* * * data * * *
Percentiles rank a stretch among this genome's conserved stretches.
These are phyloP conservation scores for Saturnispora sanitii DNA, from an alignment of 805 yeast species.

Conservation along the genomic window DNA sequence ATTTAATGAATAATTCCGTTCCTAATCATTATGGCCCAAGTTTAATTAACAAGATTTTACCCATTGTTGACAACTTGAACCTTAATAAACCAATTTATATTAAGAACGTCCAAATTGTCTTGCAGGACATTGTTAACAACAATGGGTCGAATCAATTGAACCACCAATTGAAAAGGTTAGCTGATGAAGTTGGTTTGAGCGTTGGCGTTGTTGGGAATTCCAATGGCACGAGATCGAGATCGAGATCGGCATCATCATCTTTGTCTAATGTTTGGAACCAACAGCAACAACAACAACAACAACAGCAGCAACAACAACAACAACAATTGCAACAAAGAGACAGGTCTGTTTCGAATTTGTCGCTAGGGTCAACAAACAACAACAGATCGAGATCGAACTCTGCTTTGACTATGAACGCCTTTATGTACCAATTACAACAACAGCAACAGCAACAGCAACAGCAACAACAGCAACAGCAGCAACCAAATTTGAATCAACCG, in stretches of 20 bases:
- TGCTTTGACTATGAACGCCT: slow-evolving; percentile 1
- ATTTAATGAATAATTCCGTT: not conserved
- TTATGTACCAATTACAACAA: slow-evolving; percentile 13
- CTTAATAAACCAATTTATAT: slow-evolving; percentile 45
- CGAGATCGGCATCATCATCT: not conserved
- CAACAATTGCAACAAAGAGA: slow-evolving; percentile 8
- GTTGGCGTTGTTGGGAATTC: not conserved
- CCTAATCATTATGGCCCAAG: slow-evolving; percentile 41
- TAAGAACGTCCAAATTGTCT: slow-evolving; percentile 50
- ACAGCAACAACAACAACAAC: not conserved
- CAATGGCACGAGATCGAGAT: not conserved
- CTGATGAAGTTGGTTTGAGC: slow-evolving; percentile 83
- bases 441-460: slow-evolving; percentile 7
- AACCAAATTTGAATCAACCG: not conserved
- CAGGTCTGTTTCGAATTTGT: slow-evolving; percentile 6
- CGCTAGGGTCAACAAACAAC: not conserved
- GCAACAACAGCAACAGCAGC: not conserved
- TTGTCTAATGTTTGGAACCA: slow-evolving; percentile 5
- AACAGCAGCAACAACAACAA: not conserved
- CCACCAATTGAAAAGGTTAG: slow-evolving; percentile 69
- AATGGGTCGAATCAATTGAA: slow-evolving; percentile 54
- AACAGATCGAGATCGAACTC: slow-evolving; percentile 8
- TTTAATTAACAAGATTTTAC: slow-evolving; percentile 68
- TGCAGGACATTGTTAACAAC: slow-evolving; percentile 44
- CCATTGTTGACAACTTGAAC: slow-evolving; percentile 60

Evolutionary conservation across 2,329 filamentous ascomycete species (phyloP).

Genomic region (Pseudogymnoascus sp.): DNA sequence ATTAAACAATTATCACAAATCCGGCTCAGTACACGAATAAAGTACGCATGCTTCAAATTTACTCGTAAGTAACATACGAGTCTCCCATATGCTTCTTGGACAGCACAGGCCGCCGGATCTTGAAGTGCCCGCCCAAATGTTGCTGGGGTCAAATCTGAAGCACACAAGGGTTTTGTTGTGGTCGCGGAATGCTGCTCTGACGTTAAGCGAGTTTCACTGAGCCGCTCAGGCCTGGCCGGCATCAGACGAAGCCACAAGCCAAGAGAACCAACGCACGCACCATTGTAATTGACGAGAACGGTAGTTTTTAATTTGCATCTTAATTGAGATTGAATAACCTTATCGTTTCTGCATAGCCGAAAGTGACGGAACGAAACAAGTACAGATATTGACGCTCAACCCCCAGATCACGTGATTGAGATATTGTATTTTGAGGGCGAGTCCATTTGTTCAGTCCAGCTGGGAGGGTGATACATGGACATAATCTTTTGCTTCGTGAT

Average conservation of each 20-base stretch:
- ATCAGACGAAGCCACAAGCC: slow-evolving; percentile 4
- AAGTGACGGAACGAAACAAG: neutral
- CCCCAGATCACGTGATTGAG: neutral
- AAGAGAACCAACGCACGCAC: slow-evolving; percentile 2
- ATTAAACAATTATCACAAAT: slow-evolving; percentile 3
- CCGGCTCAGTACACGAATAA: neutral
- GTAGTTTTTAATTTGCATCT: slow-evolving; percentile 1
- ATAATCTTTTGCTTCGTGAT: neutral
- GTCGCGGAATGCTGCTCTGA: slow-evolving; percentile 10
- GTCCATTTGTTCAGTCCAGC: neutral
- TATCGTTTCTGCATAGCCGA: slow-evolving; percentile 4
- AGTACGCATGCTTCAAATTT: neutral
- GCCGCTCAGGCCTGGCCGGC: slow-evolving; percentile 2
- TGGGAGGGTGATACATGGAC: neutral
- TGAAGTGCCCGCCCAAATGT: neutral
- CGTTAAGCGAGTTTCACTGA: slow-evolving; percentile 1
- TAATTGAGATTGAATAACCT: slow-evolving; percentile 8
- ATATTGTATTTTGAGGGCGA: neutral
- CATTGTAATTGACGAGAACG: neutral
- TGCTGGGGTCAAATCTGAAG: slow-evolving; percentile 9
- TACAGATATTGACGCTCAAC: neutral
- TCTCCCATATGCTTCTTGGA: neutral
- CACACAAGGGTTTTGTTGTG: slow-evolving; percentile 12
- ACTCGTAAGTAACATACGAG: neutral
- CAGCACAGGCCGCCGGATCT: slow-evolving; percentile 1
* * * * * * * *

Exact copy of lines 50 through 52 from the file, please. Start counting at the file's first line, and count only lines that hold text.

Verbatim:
- CATTGTAATTGACGAGAACG: neutral
- TGCTGGGGTCAAATCTGAAG: slow-evolving; percentile 9
- TACAGATATTGACGCTCAAC: neutral